Presentation #110.62 in the session “Stellar/Compact (Poster)”.
Stellar X-ray and UV emission play important roles in the structure and evolution of exoplanet atmospheres. X-ray and EUV radiation at wavelengths shortward of 912 A plays a major role in thermospheric heating and erosion of planetary atmospheres, while FUV/NUV radiation controls the atmospheric chemistry via molecular formation and photolysis. The HST MUSCLES and Mega MUSCLES projects have observed the UV/X-ray radiation fields for a representative sample of 23 nearby (most within 15 pc), early K to late-M exoplanet host stars. These stars cover the mass range 0.09–0.8 M⊙ and include many older, slowly-rotating, “inactive” stars, for which few detailed UV and X-ray datasets were available previously. We present results from the Chandra and XMM-Newton data obtained by these projects. More than 750 ksec of Chandra and XMM-Newton observing time has been devoted to these stars in our GO and archival observations. In addition to establishing the high energy spectral energy distribution, the observations show that strong X-ray and UV flares persist on very old and slow rotating stars. These planetary system provide a variety of test cases to model exoplanetary evolution and investigate habitability.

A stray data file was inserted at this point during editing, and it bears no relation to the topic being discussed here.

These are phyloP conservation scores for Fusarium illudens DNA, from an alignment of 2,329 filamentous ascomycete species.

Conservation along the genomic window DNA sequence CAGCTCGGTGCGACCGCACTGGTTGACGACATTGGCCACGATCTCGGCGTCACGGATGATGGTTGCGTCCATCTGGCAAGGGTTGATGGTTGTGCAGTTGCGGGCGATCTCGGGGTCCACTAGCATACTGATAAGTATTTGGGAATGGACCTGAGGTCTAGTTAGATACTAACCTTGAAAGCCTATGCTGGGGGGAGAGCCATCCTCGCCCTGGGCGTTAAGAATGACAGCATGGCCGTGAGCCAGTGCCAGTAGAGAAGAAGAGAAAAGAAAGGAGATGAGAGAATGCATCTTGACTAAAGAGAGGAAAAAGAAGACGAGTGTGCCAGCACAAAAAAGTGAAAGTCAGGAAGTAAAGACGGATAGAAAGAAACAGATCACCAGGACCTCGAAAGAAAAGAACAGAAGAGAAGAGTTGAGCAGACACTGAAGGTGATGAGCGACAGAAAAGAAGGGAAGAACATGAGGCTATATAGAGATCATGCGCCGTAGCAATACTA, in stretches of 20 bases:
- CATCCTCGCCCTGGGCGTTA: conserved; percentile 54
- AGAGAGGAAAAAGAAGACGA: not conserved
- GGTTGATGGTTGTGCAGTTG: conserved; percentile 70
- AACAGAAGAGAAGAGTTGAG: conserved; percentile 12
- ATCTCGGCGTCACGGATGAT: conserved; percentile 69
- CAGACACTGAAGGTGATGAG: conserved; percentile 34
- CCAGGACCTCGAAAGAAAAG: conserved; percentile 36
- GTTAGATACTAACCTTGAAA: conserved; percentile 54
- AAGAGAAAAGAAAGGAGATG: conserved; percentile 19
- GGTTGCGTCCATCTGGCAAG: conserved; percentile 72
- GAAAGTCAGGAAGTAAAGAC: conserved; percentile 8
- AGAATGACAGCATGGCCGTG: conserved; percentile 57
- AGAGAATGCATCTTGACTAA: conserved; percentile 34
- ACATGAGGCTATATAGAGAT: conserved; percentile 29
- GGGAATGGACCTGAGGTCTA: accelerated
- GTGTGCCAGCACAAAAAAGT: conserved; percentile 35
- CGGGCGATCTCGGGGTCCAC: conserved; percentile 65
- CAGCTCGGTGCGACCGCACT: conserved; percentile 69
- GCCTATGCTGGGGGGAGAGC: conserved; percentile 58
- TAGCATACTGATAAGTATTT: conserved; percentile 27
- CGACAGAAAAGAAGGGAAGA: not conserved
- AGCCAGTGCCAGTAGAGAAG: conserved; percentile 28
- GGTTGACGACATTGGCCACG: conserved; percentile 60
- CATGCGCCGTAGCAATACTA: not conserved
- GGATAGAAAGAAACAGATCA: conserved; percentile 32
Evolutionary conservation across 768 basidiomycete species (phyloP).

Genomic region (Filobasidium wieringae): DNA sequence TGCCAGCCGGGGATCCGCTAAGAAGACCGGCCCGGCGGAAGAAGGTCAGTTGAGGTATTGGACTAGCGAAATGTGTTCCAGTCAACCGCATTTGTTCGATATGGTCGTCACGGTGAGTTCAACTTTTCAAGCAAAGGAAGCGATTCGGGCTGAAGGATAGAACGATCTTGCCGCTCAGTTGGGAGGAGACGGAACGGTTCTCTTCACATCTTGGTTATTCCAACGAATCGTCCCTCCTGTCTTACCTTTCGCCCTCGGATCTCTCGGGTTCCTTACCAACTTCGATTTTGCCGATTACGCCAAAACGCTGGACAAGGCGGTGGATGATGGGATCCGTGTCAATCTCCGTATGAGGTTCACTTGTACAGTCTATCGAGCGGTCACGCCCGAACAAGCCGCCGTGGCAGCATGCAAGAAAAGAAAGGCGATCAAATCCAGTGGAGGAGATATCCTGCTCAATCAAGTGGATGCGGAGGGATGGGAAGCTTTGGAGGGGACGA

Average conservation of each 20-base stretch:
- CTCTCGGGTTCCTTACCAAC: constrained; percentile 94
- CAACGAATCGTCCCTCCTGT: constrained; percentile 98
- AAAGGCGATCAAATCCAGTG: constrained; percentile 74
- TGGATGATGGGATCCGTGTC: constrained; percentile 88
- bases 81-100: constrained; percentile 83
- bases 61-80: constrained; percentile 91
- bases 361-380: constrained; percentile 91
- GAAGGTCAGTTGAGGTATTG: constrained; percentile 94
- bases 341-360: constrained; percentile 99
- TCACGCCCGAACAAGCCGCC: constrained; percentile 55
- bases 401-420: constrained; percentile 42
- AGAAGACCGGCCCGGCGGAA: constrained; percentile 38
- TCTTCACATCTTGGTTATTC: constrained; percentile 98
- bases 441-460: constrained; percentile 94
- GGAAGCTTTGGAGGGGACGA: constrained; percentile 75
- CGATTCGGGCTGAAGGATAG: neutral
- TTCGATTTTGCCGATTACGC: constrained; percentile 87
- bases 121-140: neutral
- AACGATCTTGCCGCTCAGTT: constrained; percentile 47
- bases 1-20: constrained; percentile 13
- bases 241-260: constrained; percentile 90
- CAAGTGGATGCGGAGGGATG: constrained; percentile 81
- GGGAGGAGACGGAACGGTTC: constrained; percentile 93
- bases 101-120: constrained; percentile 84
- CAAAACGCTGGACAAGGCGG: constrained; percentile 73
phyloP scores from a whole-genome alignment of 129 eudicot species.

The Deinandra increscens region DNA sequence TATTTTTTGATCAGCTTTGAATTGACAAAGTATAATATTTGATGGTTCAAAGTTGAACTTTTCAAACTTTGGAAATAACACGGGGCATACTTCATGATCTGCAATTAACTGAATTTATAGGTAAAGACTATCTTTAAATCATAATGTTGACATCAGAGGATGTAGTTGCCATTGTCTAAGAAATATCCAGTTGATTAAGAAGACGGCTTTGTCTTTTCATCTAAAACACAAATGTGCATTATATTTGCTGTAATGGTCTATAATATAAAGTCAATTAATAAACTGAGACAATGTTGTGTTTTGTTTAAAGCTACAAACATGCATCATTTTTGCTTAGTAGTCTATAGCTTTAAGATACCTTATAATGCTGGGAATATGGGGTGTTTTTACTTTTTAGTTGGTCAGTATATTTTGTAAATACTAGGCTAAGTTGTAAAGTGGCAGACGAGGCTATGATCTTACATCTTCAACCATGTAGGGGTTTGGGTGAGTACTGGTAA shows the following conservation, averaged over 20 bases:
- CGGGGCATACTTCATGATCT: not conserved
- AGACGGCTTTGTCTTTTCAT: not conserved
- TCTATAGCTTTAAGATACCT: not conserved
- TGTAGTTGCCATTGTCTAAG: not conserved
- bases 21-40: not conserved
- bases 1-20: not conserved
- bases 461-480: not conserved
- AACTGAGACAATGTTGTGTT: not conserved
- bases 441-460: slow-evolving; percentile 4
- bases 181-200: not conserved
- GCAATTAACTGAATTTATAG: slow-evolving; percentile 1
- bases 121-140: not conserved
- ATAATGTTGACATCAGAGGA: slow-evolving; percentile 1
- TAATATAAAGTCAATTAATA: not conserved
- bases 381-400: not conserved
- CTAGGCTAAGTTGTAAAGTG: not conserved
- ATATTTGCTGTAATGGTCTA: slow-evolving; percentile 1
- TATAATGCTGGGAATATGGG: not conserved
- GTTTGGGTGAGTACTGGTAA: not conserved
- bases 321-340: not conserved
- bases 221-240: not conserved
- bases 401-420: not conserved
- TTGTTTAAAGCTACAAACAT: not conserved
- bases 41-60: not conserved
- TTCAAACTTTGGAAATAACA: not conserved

This work has been supported by Chandra grants GO4-15014X, GO5-16155X, and GO8-19017X, NASA XMM-Newton grant NNX16AC09G and HST grants to Treasury programs 13650 and 15071.